Diagnosis and early life risk factors for bronchiectasis in cystic fibrosis: a review
Introduction: Lung disease in cystic fibrosis begins in early life with neutrophil-dominated inflammation and infection, is progressive and results in structural lung damage characterised by bronchial dilation and bronchiectasis. Preventative strategies must be employed in early life but require a better understanding of how bronchiectasis develops.
Areas covered: In this review we have addressed the diagnosis and early life risk factors for bronchiectasis in young children with cystic fibrosis. A systematic review was not performed and the literature reviewed was known to the authors.
Expert commentary: Bronchiectasis represents a process of progressive dilatation and damage of airway walls and is traditionally considered to be irreversible. Diagnosis is primarily by detecting a bronchial:arterial ratio of >1 on chest CT scan. Lung volume has a greater influence on airway diameter than on arterial making control of lung volume during scanning critical. Early life risk factors for the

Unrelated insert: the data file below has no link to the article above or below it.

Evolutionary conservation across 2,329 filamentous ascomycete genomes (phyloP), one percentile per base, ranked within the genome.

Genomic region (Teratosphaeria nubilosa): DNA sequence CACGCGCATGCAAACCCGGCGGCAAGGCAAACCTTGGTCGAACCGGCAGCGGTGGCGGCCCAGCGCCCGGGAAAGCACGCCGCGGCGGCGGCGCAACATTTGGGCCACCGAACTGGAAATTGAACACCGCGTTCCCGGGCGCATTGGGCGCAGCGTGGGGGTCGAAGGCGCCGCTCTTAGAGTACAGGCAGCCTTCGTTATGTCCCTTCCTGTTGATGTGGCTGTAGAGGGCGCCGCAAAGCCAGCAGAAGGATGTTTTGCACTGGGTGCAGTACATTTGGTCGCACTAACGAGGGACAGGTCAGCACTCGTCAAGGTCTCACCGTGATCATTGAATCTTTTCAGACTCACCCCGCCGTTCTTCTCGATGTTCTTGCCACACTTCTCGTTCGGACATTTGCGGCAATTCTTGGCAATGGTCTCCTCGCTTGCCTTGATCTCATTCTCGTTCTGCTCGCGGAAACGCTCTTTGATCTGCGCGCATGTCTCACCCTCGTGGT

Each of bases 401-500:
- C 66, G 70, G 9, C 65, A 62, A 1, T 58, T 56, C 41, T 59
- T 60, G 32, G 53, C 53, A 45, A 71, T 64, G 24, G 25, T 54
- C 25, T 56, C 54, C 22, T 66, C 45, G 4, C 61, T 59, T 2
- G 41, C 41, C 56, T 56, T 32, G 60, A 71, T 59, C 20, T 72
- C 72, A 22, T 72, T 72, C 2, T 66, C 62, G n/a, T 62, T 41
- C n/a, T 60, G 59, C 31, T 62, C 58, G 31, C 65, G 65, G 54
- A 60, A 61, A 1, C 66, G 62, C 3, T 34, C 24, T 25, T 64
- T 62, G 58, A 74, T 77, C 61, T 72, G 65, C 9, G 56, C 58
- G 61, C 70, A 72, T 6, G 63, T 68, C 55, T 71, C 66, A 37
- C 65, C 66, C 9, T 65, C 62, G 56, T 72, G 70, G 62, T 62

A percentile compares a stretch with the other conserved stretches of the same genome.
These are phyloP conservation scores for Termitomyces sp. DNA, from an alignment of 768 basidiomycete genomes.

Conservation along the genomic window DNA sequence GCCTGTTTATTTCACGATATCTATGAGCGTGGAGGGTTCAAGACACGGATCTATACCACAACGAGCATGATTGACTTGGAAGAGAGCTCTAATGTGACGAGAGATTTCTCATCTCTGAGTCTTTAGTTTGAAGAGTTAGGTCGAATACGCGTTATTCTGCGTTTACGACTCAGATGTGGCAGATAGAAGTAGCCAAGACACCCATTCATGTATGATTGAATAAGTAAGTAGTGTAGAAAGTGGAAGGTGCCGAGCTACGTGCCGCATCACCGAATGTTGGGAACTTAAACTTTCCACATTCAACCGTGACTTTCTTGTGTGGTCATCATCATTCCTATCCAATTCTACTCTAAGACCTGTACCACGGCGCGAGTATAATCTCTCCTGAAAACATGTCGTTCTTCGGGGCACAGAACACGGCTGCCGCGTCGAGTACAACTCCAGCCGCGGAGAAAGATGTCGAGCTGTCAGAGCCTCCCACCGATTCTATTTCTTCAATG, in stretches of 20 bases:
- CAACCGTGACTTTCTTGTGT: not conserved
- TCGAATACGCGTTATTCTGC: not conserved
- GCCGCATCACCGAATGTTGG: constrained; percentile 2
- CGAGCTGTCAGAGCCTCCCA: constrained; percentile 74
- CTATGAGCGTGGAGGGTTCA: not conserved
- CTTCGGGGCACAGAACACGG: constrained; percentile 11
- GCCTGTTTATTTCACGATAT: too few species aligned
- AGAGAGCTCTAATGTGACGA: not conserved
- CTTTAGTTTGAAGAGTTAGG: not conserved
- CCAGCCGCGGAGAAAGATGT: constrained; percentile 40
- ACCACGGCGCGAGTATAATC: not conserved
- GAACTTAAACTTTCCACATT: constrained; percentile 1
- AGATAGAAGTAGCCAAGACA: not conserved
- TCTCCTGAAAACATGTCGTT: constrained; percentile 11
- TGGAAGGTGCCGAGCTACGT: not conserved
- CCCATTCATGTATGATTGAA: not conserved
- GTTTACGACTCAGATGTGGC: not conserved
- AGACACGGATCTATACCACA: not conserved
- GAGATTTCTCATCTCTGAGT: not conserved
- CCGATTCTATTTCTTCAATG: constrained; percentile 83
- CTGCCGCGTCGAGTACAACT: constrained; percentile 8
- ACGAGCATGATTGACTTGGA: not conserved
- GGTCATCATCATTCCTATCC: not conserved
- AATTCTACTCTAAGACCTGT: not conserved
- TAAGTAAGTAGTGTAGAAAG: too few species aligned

onset and progression bronchiectasis include: severe cystic fibrosis genotype; neutrophilic inflammation with free neutrophil elastase activity in the lung; and pulmonary infection. Bronchiectasis develops in the majority of children before they reach school age despite the best current therapy. To prevent bronchiectasis novel therapies are going to have to be given to infants.
Authors: Peter D. Sly and Claire E. Wainwright
Published in the Expert Review of Respiratory Medicine in September 2016.
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